My Lords, I beg leave to ask the Question which stands in my name on the Order Paper.
The Question was as follows:
To ask Her Majesty's Government whether they will state the amount of Britain's net contribution to the EEC they expect to receive by 31st March 1981, and give particulars of the arrangements made to ensure that the agreements made by the nine member states as regards repayment are carried into effect.
My Lords, according to the Commission's estimates, the total refunds due to the United Kingdom in respect of the 1980 budget amount to some £710 million. The precise arrangements for payment of these refunds, and the timing, are currently under negotiation with other member states. But my noble friend the Foreign and Commonwealth Secretary is pressing at today's Foreign Affairs Council for the earliest possible agreement on the regulations governing these refunds. The Government expect to receive the bulk of the sums due by 31st March.
My Lords, is the noble Lord aware that the House will receive that assurance with some satisfaction? Is he also aware that it has been widely reported in the press that the French Prime Minister has stipulated that there must be a settlement of the forthcoming price review before France, for her part, can concur in the refund of the £710 million to which the noble Lord refers? Will the noble Lord give the House the specific assurance that the repayment to the United Kingdom of £710 million will not in any way be made conditional on our advance agreement to any increases that the French may desire in the price review that takes place some time afterwards?
My Lords, I am grateful to the noble Lord for the support in the first part of his supplementary question. He and I are of course entirely on the same side in desiring to see a satisfactory settlement of the budgetary problem. The difference between the Government which had the honour to receive his support and the present Administration is that while the previous Administration talked a great deal about these matters the present Government have arrived at a satisfactory solution. I think we can leave these matters safely in the hands of my noble friend the Foreign Secretary who is currently pursuing these negotiations at the meeting today.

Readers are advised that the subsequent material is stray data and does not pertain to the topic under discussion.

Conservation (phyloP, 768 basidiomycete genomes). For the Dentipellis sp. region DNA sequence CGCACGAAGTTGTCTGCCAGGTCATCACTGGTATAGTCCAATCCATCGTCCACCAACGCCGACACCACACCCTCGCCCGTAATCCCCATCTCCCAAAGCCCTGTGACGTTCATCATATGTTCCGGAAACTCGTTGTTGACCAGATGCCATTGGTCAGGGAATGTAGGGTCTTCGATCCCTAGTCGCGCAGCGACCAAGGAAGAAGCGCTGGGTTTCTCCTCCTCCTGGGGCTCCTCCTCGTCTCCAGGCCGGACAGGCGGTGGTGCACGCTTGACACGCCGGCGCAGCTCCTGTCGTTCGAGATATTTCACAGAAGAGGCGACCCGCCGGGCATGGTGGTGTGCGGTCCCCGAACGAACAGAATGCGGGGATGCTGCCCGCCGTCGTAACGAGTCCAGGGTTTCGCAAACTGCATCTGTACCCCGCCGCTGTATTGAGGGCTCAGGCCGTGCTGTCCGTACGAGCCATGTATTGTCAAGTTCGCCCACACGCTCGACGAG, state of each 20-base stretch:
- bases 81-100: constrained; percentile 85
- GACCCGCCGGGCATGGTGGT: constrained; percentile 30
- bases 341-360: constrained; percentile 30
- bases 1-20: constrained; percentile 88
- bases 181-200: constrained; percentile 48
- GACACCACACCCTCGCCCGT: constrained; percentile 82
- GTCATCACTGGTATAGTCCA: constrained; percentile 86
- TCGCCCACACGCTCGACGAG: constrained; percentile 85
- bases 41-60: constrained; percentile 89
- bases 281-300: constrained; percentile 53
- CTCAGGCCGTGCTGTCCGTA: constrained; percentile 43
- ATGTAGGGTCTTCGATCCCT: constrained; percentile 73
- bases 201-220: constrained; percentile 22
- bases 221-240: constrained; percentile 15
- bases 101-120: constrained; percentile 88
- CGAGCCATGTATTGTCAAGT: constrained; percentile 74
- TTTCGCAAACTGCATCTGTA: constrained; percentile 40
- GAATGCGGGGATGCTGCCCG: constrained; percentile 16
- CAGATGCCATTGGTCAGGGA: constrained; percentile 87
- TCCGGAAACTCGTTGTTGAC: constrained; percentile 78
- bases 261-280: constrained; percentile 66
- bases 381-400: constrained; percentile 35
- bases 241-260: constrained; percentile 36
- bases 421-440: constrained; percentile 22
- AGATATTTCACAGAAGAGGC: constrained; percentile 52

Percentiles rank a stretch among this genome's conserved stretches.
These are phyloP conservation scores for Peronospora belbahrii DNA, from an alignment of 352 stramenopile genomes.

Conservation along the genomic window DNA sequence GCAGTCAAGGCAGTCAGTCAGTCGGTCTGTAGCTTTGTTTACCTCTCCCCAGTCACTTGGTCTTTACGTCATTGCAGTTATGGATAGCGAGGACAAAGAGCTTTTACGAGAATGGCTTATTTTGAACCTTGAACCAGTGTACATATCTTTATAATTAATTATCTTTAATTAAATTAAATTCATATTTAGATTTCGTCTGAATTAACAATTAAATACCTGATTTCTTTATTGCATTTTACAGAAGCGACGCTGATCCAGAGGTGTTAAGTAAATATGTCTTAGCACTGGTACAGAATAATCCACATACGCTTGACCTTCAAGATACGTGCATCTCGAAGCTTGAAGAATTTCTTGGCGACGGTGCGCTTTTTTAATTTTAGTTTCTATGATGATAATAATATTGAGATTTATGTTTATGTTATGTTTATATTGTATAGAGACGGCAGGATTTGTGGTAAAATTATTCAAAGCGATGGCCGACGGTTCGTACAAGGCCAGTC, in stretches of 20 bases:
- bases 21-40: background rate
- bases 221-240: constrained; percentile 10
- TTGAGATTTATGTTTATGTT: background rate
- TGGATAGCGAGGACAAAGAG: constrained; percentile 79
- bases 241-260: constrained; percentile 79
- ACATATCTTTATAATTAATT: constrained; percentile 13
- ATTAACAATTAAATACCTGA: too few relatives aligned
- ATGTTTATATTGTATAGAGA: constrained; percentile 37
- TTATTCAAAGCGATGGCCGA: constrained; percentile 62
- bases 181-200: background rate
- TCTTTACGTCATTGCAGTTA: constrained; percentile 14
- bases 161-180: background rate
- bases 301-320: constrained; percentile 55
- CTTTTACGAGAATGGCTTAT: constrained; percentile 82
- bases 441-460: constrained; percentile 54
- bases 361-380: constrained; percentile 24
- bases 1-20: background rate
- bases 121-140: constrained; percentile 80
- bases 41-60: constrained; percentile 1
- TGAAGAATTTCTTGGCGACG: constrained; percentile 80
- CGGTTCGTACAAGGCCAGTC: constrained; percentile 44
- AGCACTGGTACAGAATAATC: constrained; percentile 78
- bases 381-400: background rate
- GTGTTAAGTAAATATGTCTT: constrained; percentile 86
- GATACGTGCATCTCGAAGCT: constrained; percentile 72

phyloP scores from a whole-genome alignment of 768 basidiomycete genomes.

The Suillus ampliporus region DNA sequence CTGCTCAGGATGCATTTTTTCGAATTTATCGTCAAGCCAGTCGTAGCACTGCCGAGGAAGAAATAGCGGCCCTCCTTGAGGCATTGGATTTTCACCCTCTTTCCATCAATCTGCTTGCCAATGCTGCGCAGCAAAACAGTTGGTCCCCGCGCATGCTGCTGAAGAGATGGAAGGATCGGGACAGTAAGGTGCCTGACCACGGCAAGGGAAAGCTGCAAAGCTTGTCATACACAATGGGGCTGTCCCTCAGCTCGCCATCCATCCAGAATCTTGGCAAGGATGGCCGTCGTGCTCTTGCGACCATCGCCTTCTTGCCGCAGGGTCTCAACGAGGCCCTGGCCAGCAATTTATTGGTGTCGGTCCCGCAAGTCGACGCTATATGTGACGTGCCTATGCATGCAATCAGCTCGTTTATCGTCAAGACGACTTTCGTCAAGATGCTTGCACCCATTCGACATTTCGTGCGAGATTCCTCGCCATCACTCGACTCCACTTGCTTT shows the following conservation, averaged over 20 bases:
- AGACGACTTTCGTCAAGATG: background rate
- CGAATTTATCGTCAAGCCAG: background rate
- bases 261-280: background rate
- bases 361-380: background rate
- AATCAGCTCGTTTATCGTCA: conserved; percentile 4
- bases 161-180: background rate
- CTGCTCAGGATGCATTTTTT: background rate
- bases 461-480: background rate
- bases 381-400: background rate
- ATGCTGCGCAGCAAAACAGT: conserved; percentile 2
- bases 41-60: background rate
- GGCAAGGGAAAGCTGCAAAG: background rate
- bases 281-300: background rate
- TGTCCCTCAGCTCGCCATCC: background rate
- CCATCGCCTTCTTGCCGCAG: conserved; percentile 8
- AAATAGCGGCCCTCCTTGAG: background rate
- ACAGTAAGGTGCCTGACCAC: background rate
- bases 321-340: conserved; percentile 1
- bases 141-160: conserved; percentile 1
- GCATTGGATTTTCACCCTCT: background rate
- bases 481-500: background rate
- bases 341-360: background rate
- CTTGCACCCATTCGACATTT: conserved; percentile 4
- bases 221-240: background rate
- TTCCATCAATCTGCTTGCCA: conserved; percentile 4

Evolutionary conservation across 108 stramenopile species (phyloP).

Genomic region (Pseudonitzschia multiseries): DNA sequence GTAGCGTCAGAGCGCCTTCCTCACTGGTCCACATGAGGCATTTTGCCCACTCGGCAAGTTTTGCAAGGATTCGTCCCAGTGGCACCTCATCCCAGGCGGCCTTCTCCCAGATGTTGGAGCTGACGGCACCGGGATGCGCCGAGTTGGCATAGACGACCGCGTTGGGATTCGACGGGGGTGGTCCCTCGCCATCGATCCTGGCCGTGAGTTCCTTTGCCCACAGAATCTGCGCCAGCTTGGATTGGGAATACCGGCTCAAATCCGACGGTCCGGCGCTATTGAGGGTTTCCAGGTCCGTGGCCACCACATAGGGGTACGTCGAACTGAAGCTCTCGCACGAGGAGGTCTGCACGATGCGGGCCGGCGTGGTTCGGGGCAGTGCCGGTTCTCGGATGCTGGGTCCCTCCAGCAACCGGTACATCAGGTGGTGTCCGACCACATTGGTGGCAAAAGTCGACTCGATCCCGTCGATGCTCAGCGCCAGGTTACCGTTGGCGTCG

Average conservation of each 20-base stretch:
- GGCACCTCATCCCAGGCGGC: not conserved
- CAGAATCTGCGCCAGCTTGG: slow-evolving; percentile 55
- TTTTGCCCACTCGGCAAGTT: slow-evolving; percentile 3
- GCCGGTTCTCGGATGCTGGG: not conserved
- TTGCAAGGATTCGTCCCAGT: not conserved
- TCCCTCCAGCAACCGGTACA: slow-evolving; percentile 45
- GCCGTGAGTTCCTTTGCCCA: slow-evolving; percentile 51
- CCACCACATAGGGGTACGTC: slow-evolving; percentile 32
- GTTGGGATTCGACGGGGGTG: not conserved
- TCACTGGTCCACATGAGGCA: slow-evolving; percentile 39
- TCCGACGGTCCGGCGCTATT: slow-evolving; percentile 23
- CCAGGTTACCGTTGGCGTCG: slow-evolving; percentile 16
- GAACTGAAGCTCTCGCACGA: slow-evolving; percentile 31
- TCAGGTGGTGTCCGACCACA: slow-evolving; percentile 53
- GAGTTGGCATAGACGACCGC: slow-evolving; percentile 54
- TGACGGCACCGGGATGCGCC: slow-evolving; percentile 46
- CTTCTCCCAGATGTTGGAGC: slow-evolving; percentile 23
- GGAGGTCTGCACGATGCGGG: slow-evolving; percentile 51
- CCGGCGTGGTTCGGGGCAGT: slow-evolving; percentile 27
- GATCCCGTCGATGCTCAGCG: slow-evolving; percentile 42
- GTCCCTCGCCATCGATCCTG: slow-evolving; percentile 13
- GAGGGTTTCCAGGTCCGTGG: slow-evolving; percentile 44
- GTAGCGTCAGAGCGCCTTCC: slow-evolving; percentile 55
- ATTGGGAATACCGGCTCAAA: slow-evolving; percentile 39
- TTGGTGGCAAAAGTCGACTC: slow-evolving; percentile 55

My Lords, will the noble Lord agree that this £710 million is money to which Her Majesty's Government are entitled; that apparently until March somebody else is having the use of that money; that the use of money at the present moment is an extremely expensive item; and can he assure us that we will be paid for that use at the appropriate rate of interest?
My Lords, there was clear agreement at the meeting on 30th May as to the refunds to be made to the British Government in respect of their contributions to the EEC. We ourselves adhere to that agreement in the terms in which it was negotiated. We expect other people to do the same. The noble Lord is trying now to introduce a new factor into the negotiations which I should hardly think appropriate at this stage.
My Lords, may I ask once again that we receive the assurance of the noble Lord that the payment of the sums due to the United Kingdom, or its timing, will not be conditional on any negotiations over the annual price review? Since he has seen fit to introduce the party political atmosphere into this question, will the noble Lord note that, at a time when most of us representing the United Kingdom were creating quite a row in the European Parliament about this deficit to which he has referred, his Conservative colleagues in the European Parliament, in another place and here were pretending that the deficit did not exist at all?
My Lords, I am sorry that the noble Lord should take offence at the fact that the present Administration have been so much more successful in conducting their affairs than the previous Administration. So far as his earlier point is concerned, there was a clear and specific agreement at the meeting of Foreign Ministers on 30th May about the refund due to the United Kingdom. At the same time there was also an agreement that member states should make their best endeavours to ensure that the prices for agricultural products were fixed in time for the 1981 marketing season. There is no formal connection between these two matters, and Her Majesty's Government do not accept that there should be any formal connection between them.